‘For 70 years, Queen Elizabeth II stood as head of our country, but, in spirit, she stood amongst us.’

However, Jeremy Corbyn argued the move was unnecessary. He said on Nick Robinson’s Political Thinking podcast: ‘They’ve never done it before, there’s never been any demand to do it.

‘We don’t as a country routinely go around singing the national anthem at every single event we go to. 

‘We don’t sing in schools, we don’t have the raising of the flag as they do in the USA and other places. 

‘We are not that sort of, what I would call, excessively nationalist.’

Dozens of republicans including a Labour MP used the gathering on Merseyside to demand reform including abolition of the monarchy as they warned against a future with a ‘white, privilege male’ as head of state for the next century – just weeks after the Queen‘s death.

At a fringe event at the Labour Conference in Liverpool last night, guests including Richard Burgon heard activists claim that power by ‘accident of birth’ is ‘incompatible’ with the Labour Party‘s democratic values as they made the case for a British republic.

Panelists leading the debate included author Paul Richards, Guardian columnist Polly Toynbee and Dr Adam Tucker, a specialist in constitutional law at the University of Liverpool.

The discussion mainly focused on the future of the monarchy, a topic which has split the party in recent days as Corbynites slammed Keir Starmer’s decision for the national anthem to be sung at the conference.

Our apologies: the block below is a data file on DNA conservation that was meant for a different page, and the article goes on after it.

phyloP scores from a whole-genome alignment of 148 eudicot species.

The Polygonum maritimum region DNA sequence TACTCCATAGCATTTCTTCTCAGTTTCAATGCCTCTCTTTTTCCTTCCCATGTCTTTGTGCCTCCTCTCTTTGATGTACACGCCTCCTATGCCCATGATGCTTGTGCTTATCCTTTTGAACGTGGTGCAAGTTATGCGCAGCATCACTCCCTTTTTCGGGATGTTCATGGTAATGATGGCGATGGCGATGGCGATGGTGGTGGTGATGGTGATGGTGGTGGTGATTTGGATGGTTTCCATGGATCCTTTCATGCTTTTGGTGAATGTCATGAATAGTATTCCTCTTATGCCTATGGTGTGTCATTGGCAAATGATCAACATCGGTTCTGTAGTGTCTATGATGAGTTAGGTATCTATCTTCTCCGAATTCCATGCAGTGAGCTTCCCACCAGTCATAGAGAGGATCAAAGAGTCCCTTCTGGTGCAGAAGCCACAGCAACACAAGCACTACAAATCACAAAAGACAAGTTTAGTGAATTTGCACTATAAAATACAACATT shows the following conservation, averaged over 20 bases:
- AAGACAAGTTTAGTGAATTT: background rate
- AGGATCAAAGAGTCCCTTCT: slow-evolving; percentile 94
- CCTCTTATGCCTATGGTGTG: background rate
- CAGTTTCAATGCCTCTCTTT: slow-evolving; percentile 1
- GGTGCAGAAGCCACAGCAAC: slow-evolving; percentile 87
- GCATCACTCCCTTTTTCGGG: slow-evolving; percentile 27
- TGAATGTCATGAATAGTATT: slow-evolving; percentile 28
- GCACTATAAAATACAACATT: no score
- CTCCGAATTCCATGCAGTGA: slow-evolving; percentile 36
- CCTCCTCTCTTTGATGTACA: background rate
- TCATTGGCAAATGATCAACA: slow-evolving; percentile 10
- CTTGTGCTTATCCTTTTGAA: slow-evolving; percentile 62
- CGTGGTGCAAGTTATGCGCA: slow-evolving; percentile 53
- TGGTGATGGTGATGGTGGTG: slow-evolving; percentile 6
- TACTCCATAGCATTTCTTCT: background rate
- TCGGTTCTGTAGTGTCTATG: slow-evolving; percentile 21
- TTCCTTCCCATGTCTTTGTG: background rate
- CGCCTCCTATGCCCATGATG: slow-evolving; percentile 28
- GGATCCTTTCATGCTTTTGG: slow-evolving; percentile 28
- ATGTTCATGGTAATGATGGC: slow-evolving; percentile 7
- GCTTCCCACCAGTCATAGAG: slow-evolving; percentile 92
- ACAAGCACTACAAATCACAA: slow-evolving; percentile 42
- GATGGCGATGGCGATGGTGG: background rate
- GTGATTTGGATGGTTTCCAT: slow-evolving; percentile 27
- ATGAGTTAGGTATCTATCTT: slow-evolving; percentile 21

Mr Richards drew a laugh from the audience as he opened his own address by welcoming them to ‘naughtiest fringe meeting’ of the conference.

Burgon, a member of Labour’s Left-wing Socialist Campaign Group, hit back at criticisms earlier this week that it was ‘terribly inappropriate’ to discuss at the conference whether the monarchy should be abolished in the wake of the Queen’s passing.

He said: ‘In 1993 the law was changed so that the monarch wouldn’t pay inheritance tax on private assets… as opposed to state assets – so private assets.

‘I think these are still legitimate matters of inquiry. And people who respect the Queen’s service… can still hold these views. It’s not an insult to anybody. It’s a legitimate discussion in a democratic society.’

Earlier Sir Keir vowed to bring back the 45p tax band for the UK’s richest people, after accusing the Tories of ‘taking the p***’ out of voters with their massive tax-cutting mini-Budget.

The Opposition Leader insisted that the top rate paid by those earning more than £150,000 a year would return under his government.

But he also vowed to honour Kwasi Kwarteng’s decision to cut the basic rate of income tax from 20p to 19p.

The normally mild-mannered party leader had earlier lashed out after Friday’s ‘fiscal event’ saw income tax, corporation tax and stamp duty slashed to stimulate economic growth. 

The cap on bankers’ bonuses was also removed by Chancellor Kwarteng as he made the biggest change to the tax system in 50 years.

But after he removed the 45p top rate of income tax paid by those earning £150,000 and over he was accused of helping only the super-wealthy at the expense of the rest.

He and Prime minister Liz Truss have defended their ‘trickle down’ approach, insisting the whole economy will benefit.

He said the Government’s ‘driving ideology’ is now to ‘make the rich richer and do nothing for working people’.

‘If you earn a million pounds, yesterday, you got a £55,000 pounds tax cut, enough to pay for a nurse,’ he said.

‘It’s not trickle down, it’s taking the piss.’

Greater Manchester mayor Andy Burnham called on Labour to campaign to reverse all the cuts to income tax ahead of the next election, telling Sky the Budget was a ‘flagrant act of vandalism’.



Source link

Pin It on Pinterest

Secured By miniOrange